Having climbed, crawled and waded into a career chasing fish and game across the great state of Alaska, one might flirt with the notion that it’s all about chromers and critters for Mac and those like him, a motley crew of misanthropes, miscreants, misguided liquor enthusiasts and outright con men who would rather bend a rod than break the bank. However, far from being just a model case study for a psychology major’s thesis on the Peter Pan complex, the characters one encounters in the woods and waters of Alaska are as much a part of the occasion as the day’s quarry. In time, one might even realize it’s the people, not the fish and game, that make a lifetime spent in the outdoors so special.
Tennessee Flat Top Box
A friendly, quirky and dangerous fellow: don’t be surprised if you find a blade pressed up against your head if TFTB has a sleepwalking episode. Don’t make any sudden moves and he’ll probably go away. Good man to have with you in tight, bear-infested country. Wrong choice if looking to impress at any sort of black-tie affair.
Pre-disposed to interrupt conversations with inane statements that are completely off-subject and rarely make any sense. Last know profession—sex therapist. Capable of reeling in fish very slowly, only to have them come unbuckled next to the boat. An odd duck to say the least, though generally harmless and loves sandwiches.
The ever-affable Rusty Hook is forever down-on-his-luck and just needs a loan until “receivables” catch up. You’ll recognize him on the river with the brown vest bulging with rusty hooks, an extra-heavy Ugly Stick and a fly rod for appearances rather than for landing fish. He’s conspicuously without fish, and spends as much time talking with other anglers and taking a break on the riverbank as he fishes. If you have a spare sockeye, be a good angler and give it to RH.
If you need a man to drop a deer at 200 yards without breaking stride or stopping the conversation, then he’s the one. If there are a lot of bears in the area, leave him home. His bear paranoia runs deep after several close encounters of the ursine kind. Don’t forget to bring an extra-big pack because Sniper has got bad knees, and he didn’t earn the nickname Pack Mule.
Capable of spotting animals at ridiculous distances and known for finding likely big-game targets when no one else sees any. Give him a spotting scope and good pair of binos and take a nap. He’ll wake you up when he finds an animal for you to chase.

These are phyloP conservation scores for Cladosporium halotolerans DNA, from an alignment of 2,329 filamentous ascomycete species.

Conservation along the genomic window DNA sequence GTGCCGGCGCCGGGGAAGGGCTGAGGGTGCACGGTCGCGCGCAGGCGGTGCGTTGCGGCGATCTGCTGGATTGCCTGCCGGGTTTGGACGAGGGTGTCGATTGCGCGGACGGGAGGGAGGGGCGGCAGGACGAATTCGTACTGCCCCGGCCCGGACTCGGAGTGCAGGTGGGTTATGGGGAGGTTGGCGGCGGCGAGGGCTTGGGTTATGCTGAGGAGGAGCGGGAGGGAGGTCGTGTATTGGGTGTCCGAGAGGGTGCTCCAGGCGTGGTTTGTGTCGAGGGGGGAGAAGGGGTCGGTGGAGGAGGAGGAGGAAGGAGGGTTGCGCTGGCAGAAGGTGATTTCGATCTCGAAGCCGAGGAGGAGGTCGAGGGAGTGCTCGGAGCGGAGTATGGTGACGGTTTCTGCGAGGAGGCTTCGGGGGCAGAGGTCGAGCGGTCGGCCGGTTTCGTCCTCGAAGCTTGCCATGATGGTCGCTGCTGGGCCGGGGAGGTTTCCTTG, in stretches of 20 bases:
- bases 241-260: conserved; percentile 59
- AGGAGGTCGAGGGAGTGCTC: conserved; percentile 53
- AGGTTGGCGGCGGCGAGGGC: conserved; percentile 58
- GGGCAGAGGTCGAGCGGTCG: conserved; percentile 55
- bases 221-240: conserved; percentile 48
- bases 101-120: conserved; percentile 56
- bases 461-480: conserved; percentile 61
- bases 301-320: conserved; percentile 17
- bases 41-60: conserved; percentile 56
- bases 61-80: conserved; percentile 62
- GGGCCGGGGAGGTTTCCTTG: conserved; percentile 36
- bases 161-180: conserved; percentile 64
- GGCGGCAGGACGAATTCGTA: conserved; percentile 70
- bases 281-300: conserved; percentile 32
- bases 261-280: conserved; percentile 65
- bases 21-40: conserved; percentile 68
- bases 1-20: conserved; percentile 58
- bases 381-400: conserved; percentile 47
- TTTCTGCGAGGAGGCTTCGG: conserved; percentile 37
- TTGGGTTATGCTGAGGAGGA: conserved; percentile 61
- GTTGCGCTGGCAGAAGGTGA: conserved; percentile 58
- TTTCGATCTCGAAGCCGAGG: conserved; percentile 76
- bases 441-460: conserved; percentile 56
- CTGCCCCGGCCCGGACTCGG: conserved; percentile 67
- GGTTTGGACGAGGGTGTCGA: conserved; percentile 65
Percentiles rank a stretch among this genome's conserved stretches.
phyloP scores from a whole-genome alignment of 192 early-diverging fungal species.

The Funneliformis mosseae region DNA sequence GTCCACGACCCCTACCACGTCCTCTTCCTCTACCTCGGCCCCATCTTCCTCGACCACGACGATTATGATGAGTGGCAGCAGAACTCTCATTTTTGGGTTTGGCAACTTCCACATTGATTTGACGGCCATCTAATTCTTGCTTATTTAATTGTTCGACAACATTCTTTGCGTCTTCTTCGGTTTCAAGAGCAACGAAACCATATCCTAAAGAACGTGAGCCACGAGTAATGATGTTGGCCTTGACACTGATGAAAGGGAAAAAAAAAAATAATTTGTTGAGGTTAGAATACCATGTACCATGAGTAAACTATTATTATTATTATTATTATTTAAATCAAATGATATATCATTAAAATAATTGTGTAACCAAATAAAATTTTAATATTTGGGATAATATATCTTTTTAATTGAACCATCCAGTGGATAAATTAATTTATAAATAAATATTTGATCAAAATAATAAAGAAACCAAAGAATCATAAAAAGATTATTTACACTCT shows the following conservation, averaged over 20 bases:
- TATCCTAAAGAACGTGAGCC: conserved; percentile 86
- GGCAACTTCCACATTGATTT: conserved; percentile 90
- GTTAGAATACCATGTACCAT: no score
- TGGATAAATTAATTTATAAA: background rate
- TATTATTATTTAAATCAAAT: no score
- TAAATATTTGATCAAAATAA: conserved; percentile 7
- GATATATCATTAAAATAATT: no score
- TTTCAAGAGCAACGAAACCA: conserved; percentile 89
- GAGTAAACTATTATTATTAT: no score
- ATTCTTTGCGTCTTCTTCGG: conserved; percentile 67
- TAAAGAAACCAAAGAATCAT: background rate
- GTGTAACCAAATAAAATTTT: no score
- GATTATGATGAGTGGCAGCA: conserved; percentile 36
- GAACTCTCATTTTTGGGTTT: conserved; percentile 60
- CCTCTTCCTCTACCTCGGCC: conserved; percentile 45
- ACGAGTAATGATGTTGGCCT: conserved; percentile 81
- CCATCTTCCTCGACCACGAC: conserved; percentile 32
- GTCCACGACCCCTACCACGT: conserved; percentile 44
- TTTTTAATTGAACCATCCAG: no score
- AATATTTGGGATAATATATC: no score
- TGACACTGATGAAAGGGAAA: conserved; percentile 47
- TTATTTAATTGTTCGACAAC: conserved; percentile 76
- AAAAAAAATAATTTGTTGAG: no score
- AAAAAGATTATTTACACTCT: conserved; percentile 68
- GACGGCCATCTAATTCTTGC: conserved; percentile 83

Queen of Kings
Maybe it’s her electrical signature that draws in Chinook. Maybe she’s got the right fish pheromones to attract king salmon. Or maybe she’s lucky and good. Whatever the culprit, Queen of Kings, aka Barracuda, sinks her hook into more Chinook than most anglers. Be it on the salt or in freshwater, open ocean or protected bay, the Queen of Kings finds, hooks and lands chrome Chinook while the rest of us flounder through the process. In a state where kings are harder to come by, QoK is setting a new standard.
The intrepid rainbow fanatic, Wally has been known to cast a dry fly in a parking lot puddle suspected of having a stocker trout. Springtime finds Wally creeping along the snow encrusted riverbanks, tossing fry patterns into low-water streams. As summer approaches, Wally moves to the surface, probing with Stimulators, caddis patterns, mayflies and the occasional mouse. Wally enters the egg drop with a bit of contempt, preferring to fish trout with more traditional patterns than a plastic bead or Glo-Bug. And as September rolls into view, Wally enters his most triumphant and anticipated time of year when he can toss big, ugly patterns and swing them on tight lines to the huge trout of rivers like the Kenai, Naknek and Kvichak. Just don’t ask him to go on another death march, as he prefers to slowly and methodically work every bit of water.
Certain people assume to know everything, and end up making an ass of u and me. In the case of Mr. Know-It-All, this truth never rang so clear. Unable to listen to direct instruction, he routinely puts you and other members of your party in potential danger from his bad decision-making. And if that wasn’t bad enough, if you get stuck with him, you’ll have to endure countless long-winded tales of his bravado and feats of gusto that are obviously and poorly embellished. You’ll need to think ahead when dealing with him, and be certain to head off any potentially dangerous outcomes by being direct and assuming nothing.
There are a few things readily obvious about CF; he loves to drive and explore gravel roads, and he should never play in the field on the soccer pitch. When it’s time to explore new country by road, get Crazy Feet on the horn and he’ll be the man for that mission. Throw in a couple R-dogs and you’ve got the recipe for hours of entertainment. Be warned, however; Crazy Feet sometimes has difficulty telling time, which can lead to situations like rolling a black bear in the dark down an old logging hillside littered in nurse trees. In the end, he’s got the winning personality to pull it off, and you and the others drawn into helping will be laughing about it over said R-dogs (possibly substituting High Life, if he’s been into the cooler for longer than four hours, in which case the Rainier is long gone).
The Angry Angler
It’s really too bad that The Angry Angler is so angry, because he sure knows how to fish. Mac’s first encounter with really big rainbows was with the help of The Angry Angler. In future encounters, TAA did little to make friends and influence anglers, as the pair that Mac brought were both barked at and belittled by TAA. Mac showed just enough angling ability to remain outside TAA’s barbed outbursts, but the furious guide continued to lambast Mac’s guests and that ended their dealings. Really is too bad, because TAA sure knows how to find big ‘bows.